Hypoplastic left heart syndrome and other left heart disease: Evolution of understanding from population-based analysis to molecular biology and back again - A brief overview

Joel I. Brenner, Karen Kuehl

Research output: Contribution to journalArticlepeer-review

Abstract

Congenital cardiac disease is the most common birth defect, occurring in approximately 1 in 1000 live births. Congenital cardiac defects have associations, whether with gender, race, or specific chromosomal abnormalities, potentially allowing grouping of defects to be studied in an effort to develop an understanding of aetiological factors. The Baltimore-Washington Infant Study provides full ascertainment of a population of infants with congenital cardiac disease born in a defined geographic region. The fundamental hypotheses generated at the inception of the Baltimore-Washington Infant Study included the central idea that the outcome of birth, including the development of congenital cardiac malformations, was influenced by environmental factors and their route of introduction into a genetically susceptible host. Evidence exists that supports the concept that both genetic and environmental factors contribute to the development of diseases of the left heart.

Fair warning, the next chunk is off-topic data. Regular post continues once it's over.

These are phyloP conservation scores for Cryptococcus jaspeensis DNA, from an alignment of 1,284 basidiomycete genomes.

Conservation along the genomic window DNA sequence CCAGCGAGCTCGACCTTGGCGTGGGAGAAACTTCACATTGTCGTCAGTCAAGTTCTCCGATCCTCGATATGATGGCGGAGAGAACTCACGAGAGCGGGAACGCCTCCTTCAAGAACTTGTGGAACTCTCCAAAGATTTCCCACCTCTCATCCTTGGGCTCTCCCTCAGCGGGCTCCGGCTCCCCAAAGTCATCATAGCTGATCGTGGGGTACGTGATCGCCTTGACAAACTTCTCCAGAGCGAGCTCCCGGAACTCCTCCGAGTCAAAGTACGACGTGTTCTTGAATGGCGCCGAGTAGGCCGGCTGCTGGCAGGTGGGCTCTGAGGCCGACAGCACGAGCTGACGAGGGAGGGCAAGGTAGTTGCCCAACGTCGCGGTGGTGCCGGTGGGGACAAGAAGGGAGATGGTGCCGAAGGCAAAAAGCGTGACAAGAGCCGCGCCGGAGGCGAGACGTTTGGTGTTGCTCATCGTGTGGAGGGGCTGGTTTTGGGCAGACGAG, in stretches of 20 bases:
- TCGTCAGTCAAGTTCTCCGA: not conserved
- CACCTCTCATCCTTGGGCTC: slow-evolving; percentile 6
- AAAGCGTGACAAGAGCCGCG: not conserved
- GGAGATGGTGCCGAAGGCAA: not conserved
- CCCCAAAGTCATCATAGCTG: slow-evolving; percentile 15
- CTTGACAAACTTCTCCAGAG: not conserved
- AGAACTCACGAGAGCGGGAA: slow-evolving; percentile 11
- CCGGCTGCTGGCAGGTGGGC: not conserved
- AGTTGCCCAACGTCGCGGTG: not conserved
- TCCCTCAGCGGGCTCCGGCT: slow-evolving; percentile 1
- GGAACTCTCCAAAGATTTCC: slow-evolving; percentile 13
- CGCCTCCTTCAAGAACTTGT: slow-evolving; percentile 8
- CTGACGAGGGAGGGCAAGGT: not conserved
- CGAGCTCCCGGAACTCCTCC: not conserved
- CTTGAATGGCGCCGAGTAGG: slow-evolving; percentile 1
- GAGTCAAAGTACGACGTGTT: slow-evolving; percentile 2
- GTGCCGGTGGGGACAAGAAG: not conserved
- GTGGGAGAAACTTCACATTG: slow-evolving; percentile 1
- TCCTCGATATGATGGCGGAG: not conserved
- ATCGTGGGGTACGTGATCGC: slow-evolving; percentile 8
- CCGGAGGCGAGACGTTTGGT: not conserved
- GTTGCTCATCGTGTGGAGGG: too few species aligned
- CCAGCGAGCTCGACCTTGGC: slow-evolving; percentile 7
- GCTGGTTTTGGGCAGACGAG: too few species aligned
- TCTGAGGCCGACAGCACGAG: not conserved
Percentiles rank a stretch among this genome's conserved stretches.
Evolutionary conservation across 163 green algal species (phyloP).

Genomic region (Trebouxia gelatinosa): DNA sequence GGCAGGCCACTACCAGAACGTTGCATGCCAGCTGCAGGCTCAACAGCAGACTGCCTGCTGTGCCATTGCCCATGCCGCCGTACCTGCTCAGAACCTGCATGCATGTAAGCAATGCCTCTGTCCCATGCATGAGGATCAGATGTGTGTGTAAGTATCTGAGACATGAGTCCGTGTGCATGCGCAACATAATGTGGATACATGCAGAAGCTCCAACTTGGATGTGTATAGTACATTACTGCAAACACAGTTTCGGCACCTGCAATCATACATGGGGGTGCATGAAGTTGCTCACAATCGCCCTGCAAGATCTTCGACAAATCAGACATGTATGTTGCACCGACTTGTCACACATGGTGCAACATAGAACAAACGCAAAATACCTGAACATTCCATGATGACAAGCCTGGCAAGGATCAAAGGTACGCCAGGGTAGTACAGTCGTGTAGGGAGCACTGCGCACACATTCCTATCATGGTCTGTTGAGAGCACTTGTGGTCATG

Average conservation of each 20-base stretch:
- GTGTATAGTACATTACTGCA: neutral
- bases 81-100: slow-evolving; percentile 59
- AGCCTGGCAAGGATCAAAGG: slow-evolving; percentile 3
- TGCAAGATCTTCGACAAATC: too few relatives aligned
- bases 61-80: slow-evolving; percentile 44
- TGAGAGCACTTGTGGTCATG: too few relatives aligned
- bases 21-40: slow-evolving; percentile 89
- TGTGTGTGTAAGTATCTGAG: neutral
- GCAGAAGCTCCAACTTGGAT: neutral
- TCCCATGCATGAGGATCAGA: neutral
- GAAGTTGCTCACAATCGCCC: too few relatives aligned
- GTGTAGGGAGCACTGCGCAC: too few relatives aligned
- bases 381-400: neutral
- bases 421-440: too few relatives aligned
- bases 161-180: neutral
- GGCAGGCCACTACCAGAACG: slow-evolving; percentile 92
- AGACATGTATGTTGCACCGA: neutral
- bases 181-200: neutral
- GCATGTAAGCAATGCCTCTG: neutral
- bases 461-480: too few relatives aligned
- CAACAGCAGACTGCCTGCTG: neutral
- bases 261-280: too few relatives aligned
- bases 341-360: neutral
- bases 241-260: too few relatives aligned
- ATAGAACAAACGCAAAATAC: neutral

Original languageEnglish (US)
Pages (from-to)23-27
Number of pages5
JournalCardiology in the young
Volume21
Issue numberSUPPL. 2
DOIs
StatePublished - Dec 1 2011

Keywords

  • Hypoplastic left heart syndrome
  • aetiology
  • environmental aetiology
  • genetic aetiology
  • hypoplasia of the left heart
  • molecular biology
  • population-based study

ASJC Scopus subject areas

  • Pediatrics, Perinatology, and Child Health
  • Cardiology and Cardiovascular Medicine

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